Now, that it has been discussed what size of an evaporative cooler is required by your house, let’s discuss the type of evaporative coolers available out there.
Portable Evaporative Coolers
If you are a person who changes his residence now and then, it’s better to buy a portable evaporative cooler so that you can carry it wherever you’re going. It is not super portable, but it can be carried and you can position it anywhere without an issue. Portable evaporative coolers are normally used in warehouses and manufacturing plants where things can get hot. You can also use it in your house, but do remember that these coolers don’t have a lot of range, so, these coolers are just for spot cooling, not for cooling your room the way a normal evaporative cooler would.
Window Evaporative Coolers
Just like window air conditioners, window evaporative coolers are also a thing. These coolers are fitted on windows and are normally used in houses and warehouses. But do remember that the window needs to be of a specific shape because window evaporative coolers cannot fit properly on irregularly shaped windows. The great thing about these coolers is that they can be stored during winters when the coolers are not required. But do empty the water tank to avoid the growth of mould, mildew and other microorganisms.
Central Evaporative Coolers
These are the most effective evaporative coolers of all types and they are permanently installed in your house or warehouse. These coolers are connected to the building’s ductwork and circulate air through it. Down-discharge evaporative coolers are often positioned on the building’s roof and side-discharge evaporative coolers are installed on building sides so that they can be easy to maintain.
Now, Central Evaporative Coolers come in two basic designs:
Multiple-inlet Evaporative Coolers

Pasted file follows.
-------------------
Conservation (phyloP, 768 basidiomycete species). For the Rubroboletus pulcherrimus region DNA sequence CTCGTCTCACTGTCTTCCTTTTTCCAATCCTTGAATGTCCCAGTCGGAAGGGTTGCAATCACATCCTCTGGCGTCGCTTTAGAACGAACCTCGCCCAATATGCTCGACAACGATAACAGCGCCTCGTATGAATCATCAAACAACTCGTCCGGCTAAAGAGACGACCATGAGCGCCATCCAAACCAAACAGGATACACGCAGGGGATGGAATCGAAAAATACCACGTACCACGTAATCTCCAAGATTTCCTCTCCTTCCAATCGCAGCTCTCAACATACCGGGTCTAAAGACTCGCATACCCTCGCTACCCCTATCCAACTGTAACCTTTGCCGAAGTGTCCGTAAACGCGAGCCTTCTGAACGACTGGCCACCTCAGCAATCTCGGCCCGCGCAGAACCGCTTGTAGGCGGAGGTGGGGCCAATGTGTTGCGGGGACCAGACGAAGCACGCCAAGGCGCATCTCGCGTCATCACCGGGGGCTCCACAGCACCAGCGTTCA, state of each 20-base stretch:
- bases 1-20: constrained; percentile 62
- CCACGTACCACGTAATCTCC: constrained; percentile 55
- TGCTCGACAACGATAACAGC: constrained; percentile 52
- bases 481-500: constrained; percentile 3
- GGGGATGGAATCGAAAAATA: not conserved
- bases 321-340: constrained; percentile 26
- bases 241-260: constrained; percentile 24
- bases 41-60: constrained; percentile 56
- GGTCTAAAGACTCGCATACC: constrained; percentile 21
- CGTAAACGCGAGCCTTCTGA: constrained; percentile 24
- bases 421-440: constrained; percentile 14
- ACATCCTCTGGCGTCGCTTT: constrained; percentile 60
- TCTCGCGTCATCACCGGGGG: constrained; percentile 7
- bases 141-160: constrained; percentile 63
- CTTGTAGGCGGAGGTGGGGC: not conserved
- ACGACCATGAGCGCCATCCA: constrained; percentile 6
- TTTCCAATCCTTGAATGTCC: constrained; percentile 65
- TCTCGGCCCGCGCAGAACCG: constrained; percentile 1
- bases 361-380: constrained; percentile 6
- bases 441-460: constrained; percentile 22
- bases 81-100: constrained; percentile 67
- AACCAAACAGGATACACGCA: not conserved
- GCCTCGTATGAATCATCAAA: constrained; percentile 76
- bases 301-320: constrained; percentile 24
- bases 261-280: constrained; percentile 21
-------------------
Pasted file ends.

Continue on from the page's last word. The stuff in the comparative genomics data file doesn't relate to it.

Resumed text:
These evaporative coolers have lowered down inlets on multiple sides (3 or 4 sides in most cases). Hot air enters the system through these inlets and passes through thin, wet, fibrous cooling pads and after this process, the temperature of the incoming air falls.
Single-inlet Evaporative Coolers
In this system, the air is allowed through a single inlet. The air then passes through a thin, wet, honeycomb-like pad to get cooled. Because single-inlet central evaporative coolers have only one inlet to let the surrounding air in, they use a larger blower fan as compared to multiple-inlet evaporative coolers. This is the reason why single-inlet evaporative coolers have better airflow and because the pads are a lot thicker than the pads of a multiple-inlet system, the pads hold more water, hence, the cooling is also better in these evaporative coolers.
Evaporative Coolers are cheap and environment friendly and it’s recommended to anyone who lives in a dry environment, looking for a nice cooling option. And through this post, we hope that your confusion regarding evaporative coolers might have been cleared. Now, you can make a more informed decision about what size and type of evaporative cooler are the best for your house or workplace.